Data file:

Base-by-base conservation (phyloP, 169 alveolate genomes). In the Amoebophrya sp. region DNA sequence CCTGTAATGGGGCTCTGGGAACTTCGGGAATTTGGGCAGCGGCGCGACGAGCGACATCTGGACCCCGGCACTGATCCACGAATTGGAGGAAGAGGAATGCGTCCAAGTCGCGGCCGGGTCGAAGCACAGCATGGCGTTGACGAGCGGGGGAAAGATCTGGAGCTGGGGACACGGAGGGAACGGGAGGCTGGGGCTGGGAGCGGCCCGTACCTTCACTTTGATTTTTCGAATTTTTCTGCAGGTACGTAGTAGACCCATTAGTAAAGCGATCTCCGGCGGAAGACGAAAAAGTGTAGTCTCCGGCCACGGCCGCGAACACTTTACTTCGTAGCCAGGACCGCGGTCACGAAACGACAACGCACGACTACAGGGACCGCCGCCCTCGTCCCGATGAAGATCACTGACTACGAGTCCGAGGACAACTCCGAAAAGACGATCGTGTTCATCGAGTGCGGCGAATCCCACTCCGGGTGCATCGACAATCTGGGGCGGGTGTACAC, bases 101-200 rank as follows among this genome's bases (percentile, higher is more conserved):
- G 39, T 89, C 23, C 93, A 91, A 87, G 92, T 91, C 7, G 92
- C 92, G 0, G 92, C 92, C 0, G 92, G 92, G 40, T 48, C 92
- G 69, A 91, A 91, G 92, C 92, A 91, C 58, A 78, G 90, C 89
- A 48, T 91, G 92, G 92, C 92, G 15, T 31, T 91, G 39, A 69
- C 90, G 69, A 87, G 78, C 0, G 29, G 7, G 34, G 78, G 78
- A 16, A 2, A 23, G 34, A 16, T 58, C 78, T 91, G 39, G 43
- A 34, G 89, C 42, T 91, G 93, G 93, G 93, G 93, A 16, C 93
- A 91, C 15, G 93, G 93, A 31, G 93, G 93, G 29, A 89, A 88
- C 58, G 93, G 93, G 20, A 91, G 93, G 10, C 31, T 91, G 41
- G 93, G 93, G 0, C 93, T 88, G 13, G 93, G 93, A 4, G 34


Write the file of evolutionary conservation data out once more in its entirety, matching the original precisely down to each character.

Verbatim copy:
Base-by-base conservation (phyloP, 169 alveolate genomes). In the Amoebophrya sp. region DNA sequence CCTGTAATGGGGCTCTGGGAACTTCGGGAATTTGGGCAGCGGCGCGACGAGCGACATCTGGACCCCGGCACTGATCCACGAATTGGAGGAAGAGGAATGCGTCCAAGTCGCGGCCGGGTCGAAGCACAGCATGGCGTTGACGAGCGGGGGAAAGATCTGGAGCTGGGGACACGGAGGGAACGGGAGGCTGGGGCTGGGAGCGGCCCGTACCTTCACTTTGATTTTTCGAATTTTTCTGCAGGTACGTAGTAGACCCATTAGTAAAGCGATCTCCGGCGGAAGACGAAAAAGTGTAGTCTCCGGCCACGGCCGCGAACACTTTACTTCGTAGCCAGGACCGCGGTCACGAAACGACAACGCACGACTACAGGGACCGCCGCCCTCGTCCCGATGAAGATCACTGACTACGAGTCCGAGGACAACTCCGAAAAGACGATCGTGTTCATCGAGTGCGGCGAATCCCACTCCGGGTGCATCGACAATCTGGGGCGGGTGTACAC, bases 101-200 rank as follows among this genome's bases (percentile, higher is more conserved):
- G 39, T 89, C 23, C 93, A 91, A 87, G 92, T 91, C 7, G 92
- C 92, G 0, G 92, C 92, C 0, G 92, G 92, G 40, T 48, C 92
- G 69, A 91, A 91, G 92, C 92, A 91, C 58, A 78, G 90, C 89
- A 48, T 91, G 92, G 92, C 92, G 15, T 31, T 91, G 39, A 69
- C 90, G 69, A 87, G 78, C 0, G 29, G 7, G 34, G 78, G 78
- A 16, A 2, A 23, G 34, A 16, T 58, C 78, T 91, G 39, G 43
- A 34, G 89, C 42, T 91, G 93, G 93, G 93, G 93, A 16, C 93
- A 91, C 15, G 93, G 93, A 31, G 93, G 93, G 29, A 89, A 88
- C 58, G 93, G 93, G 20, A 91, G 93, G 10, C 31, T 91, G 41
- G 93, G 93, G 0, C 93, T 88, G 13, G 93, G 93, A 4, G 34